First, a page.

Of late, there’s been a flurry of attention to the term ‘microlearning’. You see it in magazine articles, conference talks, and of course vendor ads. And it has been portrayed as everything from the latest fad to the solution to all ills.
The real task is to first separate the wheat from the chaff. Just what is microlearning? And then, what are the possible solutions microlearning provides? Is there any ‘there’ there?
It turns out that the answer is complex, but the opportunities and applications are real. So let’s go through the definitions, the opportunities, and the entailed design constraints.
The first potential answer is ‘just in time’ learning. And that’s a great thing, but…that isn’t what they really mean. Instead they mean something else. Something good, but it’s not learning.
You’ve probably found a video on YouTube to assist you in something you needed to do. Maybe glue something together, or trouble shoot and or repair something. I did; I fixed my dryer. Here’s the thing: I learned nothing. If the same thing went wrong, I’d have to see the video again. And that’s ok! I don’t need to learn it, I just needed to do it right. And the typical type of such support makes it unlikely that learning will occur. You may remember something about the adhesive, for instance, but that is not the way to bet.
And that’s the mistake that many are making, they are confounding performance support with learning. And that may be good for marketing (would that it were not), but it’s actually an important distinction. Because you design them differently!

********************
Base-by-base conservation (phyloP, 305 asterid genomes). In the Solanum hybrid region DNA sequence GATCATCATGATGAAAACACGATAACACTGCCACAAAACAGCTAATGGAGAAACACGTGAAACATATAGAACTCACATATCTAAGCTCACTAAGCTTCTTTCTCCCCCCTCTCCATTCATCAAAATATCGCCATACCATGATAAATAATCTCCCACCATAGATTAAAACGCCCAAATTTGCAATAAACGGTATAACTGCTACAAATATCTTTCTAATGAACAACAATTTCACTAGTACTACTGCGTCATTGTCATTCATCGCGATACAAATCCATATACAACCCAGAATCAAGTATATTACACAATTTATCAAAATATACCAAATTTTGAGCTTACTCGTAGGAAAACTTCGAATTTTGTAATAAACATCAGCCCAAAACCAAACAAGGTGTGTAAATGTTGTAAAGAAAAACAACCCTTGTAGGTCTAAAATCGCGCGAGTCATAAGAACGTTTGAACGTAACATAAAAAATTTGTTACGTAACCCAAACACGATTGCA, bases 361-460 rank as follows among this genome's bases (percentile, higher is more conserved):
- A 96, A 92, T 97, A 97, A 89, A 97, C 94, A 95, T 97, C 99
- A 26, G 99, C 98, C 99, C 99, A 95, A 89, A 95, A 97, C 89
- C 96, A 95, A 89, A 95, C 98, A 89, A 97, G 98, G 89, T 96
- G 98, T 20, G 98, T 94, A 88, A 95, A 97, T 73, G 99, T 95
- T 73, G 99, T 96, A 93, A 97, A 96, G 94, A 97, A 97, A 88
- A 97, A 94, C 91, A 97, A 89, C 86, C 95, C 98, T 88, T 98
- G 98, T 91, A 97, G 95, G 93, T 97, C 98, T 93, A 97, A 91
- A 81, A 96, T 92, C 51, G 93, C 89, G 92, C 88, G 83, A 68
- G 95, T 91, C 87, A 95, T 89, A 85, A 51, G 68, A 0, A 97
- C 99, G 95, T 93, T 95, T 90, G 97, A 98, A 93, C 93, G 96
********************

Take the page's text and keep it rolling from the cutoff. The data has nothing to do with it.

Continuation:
Performance support is all about helping us succeed in the moment. It’s about overcoming our cognitive limitations by putting information in the world. For example, checklists and lookup tables overcome our lack of good rote memory and scaffold it.
The design solution is about understanding the context, and finding the minimum information that will scaffold success. Minimal is important (what I call ‘the least assistance principle’), additional info only gets in the way.
So, performance support is good. Making it available when and where necessary is great. And it’s not learning, so it’s not microlearning. I implore you to use it (er, well), as in many cases it is a better solution than a learning approach. You can call it what you will, but it’s not legitimately microlearning.
The second notion of microlearning is learning that’s chunked up and dribbled out. And again, this is a good thing! But I want to suggest it’s not microlearning. This is a more complex story, so bear with me.
Think about some hobby, craft, or sport you’re engaged in. How do you learn and improve? If you’re like most of us, you participate in clubs, attend events, take some lessons maybe. However, most importantly, you practice.
What you do is engage, again and again, over time. And this is good. More importantly, it aligns with how our brains learn. At the neural level, what’s happening is that you’re reactivating patterns that represent the elements, and strengthening the links between the neurons that make the pattern. There’s a catch, however. The links can only be strengthened so much in any one day before you literally need sleep.
The way learning really works is that you strengthen the links a little bit each time each day you practice. (This is why the ‘event’ model is broken.) It’s what I call ‘slow learning’, but technically is termed “spaced learning”. And it’s good. But, it’s not trivial, and that’s the problem.